We've all heard the recent turkey gobble about Gleyber Torres leading the Arizona Fall Instructional League in hitting. The 19-year-old SS - he turns 20 on December 13 - is hitting .392, odds on favorite to being named league MVP.
Of course, this has empowered the happy talkers into quickly declaring a Cashmanic victory in the great Chapman Trade of 2016 - gleefully ignoring that little bit of news about the Cubs winning somethingorother. And listen: I'm all for happy talk, wherever we can find it. But while were spraying ourselves with champagne, here's a list to chew on.
2006 Chip Cannon (24)
2007 Sam Fuld (25)
2008 Tommy Hanson (21)
2009 Grant Desme (23)
2010 Dustin Ackley (22)
2011 Nolan Arenado (20)
2012 Chris McGuiness (24)
2013 Kris Bryant (21)
2014 Greg Bird (21)
2015 Adam Engel (23)
Those are the Arizona league's last 10 MVPs, with their ages in parenthesis.
But before you slit a wrist, keep in mind that last year, some fellow named Gary Sanchez led the league in HRs (with 7) and batted .295. (Also, Clint Frazier - then an Indian prospect - hit .281 with 3 HR, and Tyler Austin - then a Yankee lost cause - reclaimed some status with .272 and 3.)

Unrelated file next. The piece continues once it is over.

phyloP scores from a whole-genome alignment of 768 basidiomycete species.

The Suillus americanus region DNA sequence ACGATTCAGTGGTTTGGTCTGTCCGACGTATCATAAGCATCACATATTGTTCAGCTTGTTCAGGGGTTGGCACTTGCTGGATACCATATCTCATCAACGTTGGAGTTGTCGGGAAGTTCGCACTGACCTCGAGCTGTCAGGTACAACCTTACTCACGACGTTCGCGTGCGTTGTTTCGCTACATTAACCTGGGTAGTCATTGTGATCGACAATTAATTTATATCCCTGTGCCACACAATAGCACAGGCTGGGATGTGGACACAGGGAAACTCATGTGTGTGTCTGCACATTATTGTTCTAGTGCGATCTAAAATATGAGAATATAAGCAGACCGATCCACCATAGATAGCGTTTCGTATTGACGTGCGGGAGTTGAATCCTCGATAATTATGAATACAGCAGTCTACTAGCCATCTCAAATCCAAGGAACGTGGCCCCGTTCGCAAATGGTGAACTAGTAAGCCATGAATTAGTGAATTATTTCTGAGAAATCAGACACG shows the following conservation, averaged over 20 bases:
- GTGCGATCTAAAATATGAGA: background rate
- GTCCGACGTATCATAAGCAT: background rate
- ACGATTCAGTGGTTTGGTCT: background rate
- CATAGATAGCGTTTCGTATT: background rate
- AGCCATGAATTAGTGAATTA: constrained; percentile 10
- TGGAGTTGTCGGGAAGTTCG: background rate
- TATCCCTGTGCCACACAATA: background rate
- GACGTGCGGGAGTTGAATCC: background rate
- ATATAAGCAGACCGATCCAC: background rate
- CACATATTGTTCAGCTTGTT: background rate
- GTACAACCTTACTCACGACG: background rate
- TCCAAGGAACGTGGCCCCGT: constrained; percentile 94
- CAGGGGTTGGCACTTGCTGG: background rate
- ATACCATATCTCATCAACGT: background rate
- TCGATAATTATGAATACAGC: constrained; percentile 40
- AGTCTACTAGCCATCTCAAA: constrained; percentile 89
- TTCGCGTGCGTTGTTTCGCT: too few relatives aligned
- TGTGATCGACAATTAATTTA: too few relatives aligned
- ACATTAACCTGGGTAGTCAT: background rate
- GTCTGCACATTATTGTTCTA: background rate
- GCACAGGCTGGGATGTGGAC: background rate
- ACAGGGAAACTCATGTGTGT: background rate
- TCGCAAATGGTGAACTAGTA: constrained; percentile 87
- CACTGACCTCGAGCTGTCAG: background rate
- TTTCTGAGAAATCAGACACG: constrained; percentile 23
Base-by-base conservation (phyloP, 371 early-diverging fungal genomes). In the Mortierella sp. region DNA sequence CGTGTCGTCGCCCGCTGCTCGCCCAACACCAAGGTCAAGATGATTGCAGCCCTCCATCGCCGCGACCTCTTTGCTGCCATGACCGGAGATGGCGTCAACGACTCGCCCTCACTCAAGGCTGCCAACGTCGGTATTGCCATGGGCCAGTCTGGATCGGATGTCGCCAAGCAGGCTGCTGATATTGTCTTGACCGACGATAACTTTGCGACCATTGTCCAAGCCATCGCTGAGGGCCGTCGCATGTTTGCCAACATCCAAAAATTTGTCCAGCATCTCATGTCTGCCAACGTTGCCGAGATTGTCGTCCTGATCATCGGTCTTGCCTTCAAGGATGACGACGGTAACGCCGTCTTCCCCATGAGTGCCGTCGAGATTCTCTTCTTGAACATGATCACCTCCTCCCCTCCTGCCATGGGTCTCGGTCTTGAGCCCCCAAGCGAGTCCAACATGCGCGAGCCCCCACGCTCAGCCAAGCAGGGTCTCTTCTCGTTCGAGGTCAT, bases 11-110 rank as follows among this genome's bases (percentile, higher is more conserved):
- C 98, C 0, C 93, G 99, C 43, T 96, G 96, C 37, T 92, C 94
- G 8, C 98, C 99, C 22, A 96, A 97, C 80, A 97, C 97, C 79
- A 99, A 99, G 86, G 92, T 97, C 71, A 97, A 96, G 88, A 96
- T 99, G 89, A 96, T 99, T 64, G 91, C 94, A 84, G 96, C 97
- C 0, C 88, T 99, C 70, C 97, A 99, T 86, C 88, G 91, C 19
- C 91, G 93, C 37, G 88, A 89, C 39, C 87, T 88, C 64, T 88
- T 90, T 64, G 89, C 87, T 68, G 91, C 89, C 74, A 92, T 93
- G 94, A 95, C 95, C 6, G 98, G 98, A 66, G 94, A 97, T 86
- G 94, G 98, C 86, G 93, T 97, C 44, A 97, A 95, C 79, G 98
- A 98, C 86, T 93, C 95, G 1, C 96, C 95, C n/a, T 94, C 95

But here, HERE is the tidbit of true hope advertised in the headline. Yesterday, one of those former MVPs - our Greg Bird, recovering from shoulder surgery - went 2 for 3.
Bird's had a tough go of it. He can't yet play 1B. And his average - thanks to the two hits - has risen to .179. Ugh.
But listen: One of those hits yesterday was a bunt single against the over-shift.
Ah... a bunt single against an over-shift...
1) I don't recall Bird in 2015 being such a dead-pull hitter that defenses realigned against him. As he slowly returns to baseball, let's hope he doesn't go the Teixeira path - pulling everything he sees. If he does, the .179 average is a worse omen than we think.
2) Fuckit. He bunted. HOT DAMN! He simply laid one down and beat it out. That's a single, folks. That's a hit. Thank God, somebody in the desert has his ear. Because if defenses are going to adjust on Bird, he must learn to adjust on them. It's how the Royals won two years ago, how the Cubs won two weeks ago, and how the Indians almost made it.
In fact, nothing more irritated me than watching post-season cleanup hitters do what the Yankee superstars didn't do - hit to the opposite field. To the detriment of their teams - and in Tex's case, to the end of his once Hall of Fame career - they swung away.
Bird bunted. Sometimes, when a Phoenix rises in the desert, it only needs to fly 20 feet. And sometimes, it's the little things that justify big hopes.